The Constitution View of Human Persons
Baker (Lynne Rudder)
Source: Baker (Lynne) - Persons and Bodies, Chapter 4
Paper - Abstract

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Oxford Scholarship Online Abstract

  1. Applies the notions of constitution and of a first-person perspective to the issue of human persons. A person is a being with a first-person perspective; a human person (at t) is a person constituted by a human body (at t). Human persons are essentially embodied; they can never exist without some body or other, but they do not necessarily have the bodies that in fact constitute them. E.g., it is possible that parts of a person’s human body are replaced by bionic parts until the person is no longer human; still the same person would continue to exist (now constituted by a bionic body) as long as the first-person perspective stayed intact.
  2. So, although a human person cannot exist unembodied, she may come to be constituted by a different body from the one that actually constitutes her. If she came to be constituted by a bionic body, she would no longer be a human person. But she would still be a person as long as she existed. A human person is most fundamentally a person, not an animal—just as a bronze statue1 is most fundamentally a statue2, not a piece of bronze. Two separate human persons that exist at the same time are individuated by their bodies. A human person’s body at a time distinguishes her from all other separate persons at that time.
  3. A human person and the body that constitutes her are a unity, in the same way that a bronze statue3 and the piece of bronze that constitutes it are a unity. Unlike the statue4, however, I have a first-person relation to my body. Properties that my body has nonderivatively are my properties derivatively. E.g., I have the property of being left-handed and of having brown eyes derivatively; the nonderivative bearer of these properties is my body. When I attribute to myself such properties, I am thinking of myself-as-my-body. On the other hand, I have the property of being employed or of having asked a question nonderivatively; my body is the derivative bearer of these properties. When I attribute to my body properties that I have nonderivatively, I am thinking of my-body-as-myself.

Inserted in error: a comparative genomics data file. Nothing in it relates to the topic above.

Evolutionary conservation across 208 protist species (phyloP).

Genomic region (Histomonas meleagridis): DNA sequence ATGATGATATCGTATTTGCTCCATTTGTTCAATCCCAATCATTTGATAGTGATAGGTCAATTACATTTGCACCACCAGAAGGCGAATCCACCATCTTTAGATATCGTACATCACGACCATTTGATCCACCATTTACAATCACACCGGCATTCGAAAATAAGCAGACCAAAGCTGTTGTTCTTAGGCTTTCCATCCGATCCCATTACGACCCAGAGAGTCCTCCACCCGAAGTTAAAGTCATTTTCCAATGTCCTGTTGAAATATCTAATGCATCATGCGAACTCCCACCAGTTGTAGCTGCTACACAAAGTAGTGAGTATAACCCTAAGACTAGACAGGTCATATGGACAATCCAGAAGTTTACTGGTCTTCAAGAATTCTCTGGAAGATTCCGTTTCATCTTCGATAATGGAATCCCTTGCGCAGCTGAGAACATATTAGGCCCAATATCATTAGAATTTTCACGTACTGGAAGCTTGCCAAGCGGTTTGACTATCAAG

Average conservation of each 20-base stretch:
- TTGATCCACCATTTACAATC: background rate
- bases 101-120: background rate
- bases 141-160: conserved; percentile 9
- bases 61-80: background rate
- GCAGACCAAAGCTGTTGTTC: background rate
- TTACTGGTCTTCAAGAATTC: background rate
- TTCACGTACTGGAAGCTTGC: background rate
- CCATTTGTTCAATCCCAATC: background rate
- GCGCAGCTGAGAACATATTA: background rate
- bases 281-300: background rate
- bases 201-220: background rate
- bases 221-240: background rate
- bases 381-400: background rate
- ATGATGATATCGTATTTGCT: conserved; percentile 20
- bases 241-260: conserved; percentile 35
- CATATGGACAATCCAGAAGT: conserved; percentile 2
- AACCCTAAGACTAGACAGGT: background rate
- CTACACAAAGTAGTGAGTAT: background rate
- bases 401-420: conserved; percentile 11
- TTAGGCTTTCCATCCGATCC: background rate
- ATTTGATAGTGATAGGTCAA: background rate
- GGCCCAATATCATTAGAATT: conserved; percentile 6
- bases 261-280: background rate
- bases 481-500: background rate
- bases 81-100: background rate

Sections
  1. What a Human Person Is
  2. Mental Properties
  3. Theses about Human Persons
  4. My Body / Myself
  5. Conclusion


Write-up5 (as at 18/12/2010 19:58:05): Baker - The Constitution View of Human Persons

This note controls my detailed review of "Baker (Lynne Rudder) - The Constitution View of Human Persons", Chapter 4 of "Baker (Lynne Rudder) - Persons and Bodies: A Constitution View". I’ve pirated the Oxford Scholarship Online summaries as a temporary expedient.

OSO Note:
… Further details to be supplied6


In-Page Footnotes

Footnote 5:

Text Colour Conventions (see disclaimer)

  1. Blue: Text by me; © Theo Todman, 2018
  2. Mauve: Text by correspondent(s) or other author(s); © the author(s)



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